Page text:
He's a bookworm who looks like Pat Paulsen. His idea of excitement is a long hike in the woods. He does impressions, for God's sake. He wears extremely bad ties.
David Souter is not your standard hunka hunka burning love. News that the 51-year-old judge had never married set off a flurry of speculation that the Supreme Court might be getting its first gay justice. When reporters unearthed three former girlfriends, it appeared instead that he is simply a scholarly workaholic too busy for romance.
Okay, so he's no [name deleted]. No matter. He's a bachelor; more important, now he's a confirmed one. That makes him a hot ticket, the catch of the day, a Power Date. In short, Washington's idea of Extremely Eligible.
"His position will make him handsome to a lot of people," says Washington hostess Buffy Cafritz. "I can hear the footsteps marching already."
"David Souter better fasten his seat belt because this ain't New Hampshire -- and it ain't like living with Mama," whooped Rep. Charlie Wilson of Texas, one of the Hill's legendary ladies' men. "They're going to burn his door down. I can't think of anyone -- except a single president -- who would be more of a prize."
Judge Souter's sudden appeal has nothing to do with the trappings typically associated with eligibility. It's not about looks, money or sex. Once you cross the Beltway, it's about power, influence and the ability to look presentable in a tuxedo.
"The trappings of their power are seductive to anyone," says tennis coach Kathy Kemper, who recently married an investment banker after years of dating high-profile bachelors. "It's very heady to be at a party with the person that everybody wants to talk to. You can get very spoiled if you're dating one of these guys."
On August 7, 1990, The Orlando Sentinel had "It May Be Unjust, but Men Are Judged By Marital Status," by Susan M. Barbieri:
He lives in a New Hampshire cabin with only flannel shirts and firewood for company. He wields substantial power as a judge, and may get the promotion of a lifetime. But what intrigues many Americans about U.S. Supreme Court nominee David Souter is the fact that he is a 50-year-old bachelor. We wonder, "What's wrong with him? How does he feel about women? Is he anti-social, homosexual, mysogynistic, immature or just plain dweeby?"On August 6, 1990, The San Francisco Chronicle had "Heading for 50 And Still Single Isn't That Odd" by Ruthe Stein:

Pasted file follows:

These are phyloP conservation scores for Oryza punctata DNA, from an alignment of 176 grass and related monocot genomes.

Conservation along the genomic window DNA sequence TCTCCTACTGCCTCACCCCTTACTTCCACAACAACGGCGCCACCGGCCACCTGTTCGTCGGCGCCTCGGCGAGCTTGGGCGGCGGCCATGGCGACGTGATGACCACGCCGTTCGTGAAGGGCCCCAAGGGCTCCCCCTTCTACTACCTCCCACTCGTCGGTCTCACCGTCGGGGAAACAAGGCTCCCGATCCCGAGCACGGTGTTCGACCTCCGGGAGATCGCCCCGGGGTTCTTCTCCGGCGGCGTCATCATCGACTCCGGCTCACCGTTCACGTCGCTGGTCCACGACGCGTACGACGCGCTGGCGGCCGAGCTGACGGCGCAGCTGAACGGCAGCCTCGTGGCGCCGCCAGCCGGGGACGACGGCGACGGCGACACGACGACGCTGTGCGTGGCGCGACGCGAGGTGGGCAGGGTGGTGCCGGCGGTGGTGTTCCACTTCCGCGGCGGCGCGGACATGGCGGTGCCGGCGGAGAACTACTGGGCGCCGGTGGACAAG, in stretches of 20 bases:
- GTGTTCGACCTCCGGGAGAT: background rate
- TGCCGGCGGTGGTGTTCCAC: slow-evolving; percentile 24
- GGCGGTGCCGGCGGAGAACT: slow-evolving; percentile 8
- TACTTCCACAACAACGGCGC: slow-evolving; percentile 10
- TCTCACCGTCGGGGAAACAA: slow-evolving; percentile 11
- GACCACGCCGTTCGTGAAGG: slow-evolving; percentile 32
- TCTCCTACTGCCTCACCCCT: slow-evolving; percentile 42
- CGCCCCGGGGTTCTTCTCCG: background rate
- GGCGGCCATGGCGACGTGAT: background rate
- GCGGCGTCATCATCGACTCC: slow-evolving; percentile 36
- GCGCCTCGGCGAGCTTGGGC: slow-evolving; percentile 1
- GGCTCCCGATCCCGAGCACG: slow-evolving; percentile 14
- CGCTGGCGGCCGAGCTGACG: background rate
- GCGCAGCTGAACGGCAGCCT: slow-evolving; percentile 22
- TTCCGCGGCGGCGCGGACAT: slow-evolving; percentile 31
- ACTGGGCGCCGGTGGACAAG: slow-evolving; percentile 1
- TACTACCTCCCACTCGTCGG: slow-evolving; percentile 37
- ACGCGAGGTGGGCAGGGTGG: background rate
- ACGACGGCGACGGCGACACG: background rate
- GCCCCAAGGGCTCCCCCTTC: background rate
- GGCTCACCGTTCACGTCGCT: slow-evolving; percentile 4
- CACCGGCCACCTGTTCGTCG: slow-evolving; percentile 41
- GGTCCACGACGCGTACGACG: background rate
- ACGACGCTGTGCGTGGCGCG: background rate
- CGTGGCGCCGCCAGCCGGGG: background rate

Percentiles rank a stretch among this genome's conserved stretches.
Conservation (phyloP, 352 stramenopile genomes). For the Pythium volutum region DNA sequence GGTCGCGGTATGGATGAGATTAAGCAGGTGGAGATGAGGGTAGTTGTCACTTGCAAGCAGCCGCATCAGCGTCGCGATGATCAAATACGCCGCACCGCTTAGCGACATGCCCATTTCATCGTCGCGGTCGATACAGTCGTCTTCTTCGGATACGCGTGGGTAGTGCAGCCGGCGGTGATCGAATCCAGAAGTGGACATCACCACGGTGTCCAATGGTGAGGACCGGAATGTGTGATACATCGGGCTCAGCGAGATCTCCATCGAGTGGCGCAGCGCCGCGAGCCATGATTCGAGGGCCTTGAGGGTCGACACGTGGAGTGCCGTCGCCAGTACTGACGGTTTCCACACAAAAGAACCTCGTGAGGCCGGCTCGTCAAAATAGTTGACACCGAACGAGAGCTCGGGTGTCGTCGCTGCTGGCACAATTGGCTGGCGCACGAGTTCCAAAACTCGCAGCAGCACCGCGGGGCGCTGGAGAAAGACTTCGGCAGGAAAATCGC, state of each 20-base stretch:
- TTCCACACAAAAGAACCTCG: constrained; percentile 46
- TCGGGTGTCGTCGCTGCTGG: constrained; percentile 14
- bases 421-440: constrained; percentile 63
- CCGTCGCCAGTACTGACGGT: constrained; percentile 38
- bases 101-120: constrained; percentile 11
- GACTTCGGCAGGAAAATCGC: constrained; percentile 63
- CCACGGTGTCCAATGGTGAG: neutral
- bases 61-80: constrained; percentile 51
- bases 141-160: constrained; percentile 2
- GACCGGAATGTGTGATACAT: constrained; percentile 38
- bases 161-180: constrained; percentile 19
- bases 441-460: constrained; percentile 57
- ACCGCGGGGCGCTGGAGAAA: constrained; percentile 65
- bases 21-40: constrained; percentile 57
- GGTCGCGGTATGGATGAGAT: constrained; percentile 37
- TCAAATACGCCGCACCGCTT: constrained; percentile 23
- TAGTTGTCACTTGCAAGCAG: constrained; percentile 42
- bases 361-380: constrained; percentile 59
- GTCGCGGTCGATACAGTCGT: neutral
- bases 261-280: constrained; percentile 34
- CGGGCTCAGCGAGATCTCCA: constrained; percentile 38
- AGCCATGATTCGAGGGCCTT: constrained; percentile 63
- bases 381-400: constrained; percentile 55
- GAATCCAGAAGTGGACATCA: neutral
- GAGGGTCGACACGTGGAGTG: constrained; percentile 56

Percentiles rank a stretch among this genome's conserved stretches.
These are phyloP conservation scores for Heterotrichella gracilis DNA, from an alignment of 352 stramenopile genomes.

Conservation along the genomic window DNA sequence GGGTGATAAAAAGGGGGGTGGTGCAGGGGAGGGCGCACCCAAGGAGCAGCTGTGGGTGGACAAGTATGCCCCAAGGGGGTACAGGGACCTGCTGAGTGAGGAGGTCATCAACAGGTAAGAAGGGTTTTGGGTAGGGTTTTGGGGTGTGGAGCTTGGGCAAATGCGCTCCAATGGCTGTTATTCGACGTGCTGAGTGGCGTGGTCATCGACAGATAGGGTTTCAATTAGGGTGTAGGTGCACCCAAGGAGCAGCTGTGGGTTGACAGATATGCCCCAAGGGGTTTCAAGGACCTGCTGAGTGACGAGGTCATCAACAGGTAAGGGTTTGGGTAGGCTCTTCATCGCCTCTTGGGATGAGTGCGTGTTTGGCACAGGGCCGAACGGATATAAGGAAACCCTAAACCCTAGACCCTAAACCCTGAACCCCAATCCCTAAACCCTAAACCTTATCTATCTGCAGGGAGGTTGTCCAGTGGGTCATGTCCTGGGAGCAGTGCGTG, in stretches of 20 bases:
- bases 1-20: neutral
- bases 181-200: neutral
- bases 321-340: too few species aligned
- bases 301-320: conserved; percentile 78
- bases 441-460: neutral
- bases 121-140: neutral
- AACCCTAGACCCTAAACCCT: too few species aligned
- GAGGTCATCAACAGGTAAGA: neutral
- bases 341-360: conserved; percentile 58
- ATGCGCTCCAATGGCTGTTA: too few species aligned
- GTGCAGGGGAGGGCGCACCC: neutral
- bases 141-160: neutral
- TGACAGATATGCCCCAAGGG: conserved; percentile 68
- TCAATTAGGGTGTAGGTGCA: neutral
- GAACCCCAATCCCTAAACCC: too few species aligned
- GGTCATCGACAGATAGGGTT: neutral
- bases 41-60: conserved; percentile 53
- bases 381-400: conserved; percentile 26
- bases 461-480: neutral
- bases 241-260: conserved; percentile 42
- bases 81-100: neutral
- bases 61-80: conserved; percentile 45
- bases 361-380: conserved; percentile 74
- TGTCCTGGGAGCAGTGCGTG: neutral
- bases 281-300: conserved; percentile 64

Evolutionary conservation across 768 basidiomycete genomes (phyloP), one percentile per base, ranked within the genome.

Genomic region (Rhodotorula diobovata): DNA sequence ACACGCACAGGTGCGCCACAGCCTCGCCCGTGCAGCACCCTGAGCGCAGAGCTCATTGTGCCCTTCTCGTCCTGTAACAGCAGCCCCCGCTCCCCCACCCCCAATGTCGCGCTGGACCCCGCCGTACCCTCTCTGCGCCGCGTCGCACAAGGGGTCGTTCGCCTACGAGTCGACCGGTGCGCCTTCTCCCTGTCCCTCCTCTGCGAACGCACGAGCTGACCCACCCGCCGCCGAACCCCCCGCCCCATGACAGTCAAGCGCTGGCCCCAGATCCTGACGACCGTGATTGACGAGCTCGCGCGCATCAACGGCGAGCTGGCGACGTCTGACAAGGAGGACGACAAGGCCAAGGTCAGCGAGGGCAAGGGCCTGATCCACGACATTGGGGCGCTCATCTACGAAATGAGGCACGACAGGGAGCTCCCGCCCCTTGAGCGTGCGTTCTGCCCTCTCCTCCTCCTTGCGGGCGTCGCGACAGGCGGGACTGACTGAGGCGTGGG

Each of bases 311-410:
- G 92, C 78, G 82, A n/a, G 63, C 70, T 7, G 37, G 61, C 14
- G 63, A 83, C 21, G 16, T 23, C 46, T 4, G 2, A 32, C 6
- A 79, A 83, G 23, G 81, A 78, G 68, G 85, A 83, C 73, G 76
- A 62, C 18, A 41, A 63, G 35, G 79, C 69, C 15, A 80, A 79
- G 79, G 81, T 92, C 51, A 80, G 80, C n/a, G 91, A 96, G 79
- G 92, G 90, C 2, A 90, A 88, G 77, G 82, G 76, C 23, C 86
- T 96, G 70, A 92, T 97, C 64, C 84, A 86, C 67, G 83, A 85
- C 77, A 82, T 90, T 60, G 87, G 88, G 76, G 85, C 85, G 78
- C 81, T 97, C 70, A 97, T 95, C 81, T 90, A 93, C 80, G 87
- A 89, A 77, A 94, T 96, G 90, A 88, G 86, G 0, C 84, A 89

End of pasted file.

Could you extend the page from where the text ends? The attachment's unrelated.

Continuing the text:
He is an enigma. He is Spinster Man.
For the average, never-married, middle-aged man, perennial bachelorhood should not be an issue. Yet it is. It is hard to say which sex has it worse when it comes to stereotyping. Never-married women are assumed to be unattractive or otherwise undesirable. Never-married men are thought to be either womanizers (which carries a positive connotation), hermits or homosexuals.
I caught myself mid sentence. I was about to ask a 47-year-old friend who has never married if he thought it was weird that the new Supreme Court nominee has reached 50 without marrying.
My near faux pas illustrates what David Souter is up against: a stigma so pervasive it has clouded the thinking of those of us who should know better.
Some of my best friends are ''confirmed'' singles like Souter. They are perfectly normal, upstanding individuals whose opinions I count on and respect.
So why is it that on some level I still believe there is something wrong with a person who has arrived at a certain age and not acquired at least one spouse? Deep down, I'm convinced he or she has got to be an oddball.
Oddly enough, my friends who have never married also subscribe to the oddball theory. Not that they think they're odd. Each of them has a good reason why he or she hasn't marched down the aisle.
It doesn't seem to occur to them that other singles might also have their reasons -- such as not having met the right person or preferring to be alone -- and that they are not necessarily emotional basket cases.
My friend Debby won't go out with anyone over 45 who hasn't been married, overlooking the fact that she is only a few years shy of that category herself. She says such a man obviously isn't marriage material so why should she waste her time.
Yet Debby has no compunction about dating guys who have been divorced two or three times. Tattered goods though they be, in her mind at least they have what it takes to make a commitment to a woman.
From all accounts, David Souter has led a pretty rarefied life. Holed up with his law books, he may not have been stigmatized the way my friends have -- that is until the press began digging into his past.
An ex-fiancee has been unearthed. She has only nice things to say about her former suitor. Her assurances that he really is OK seemed to imply that was in doubt.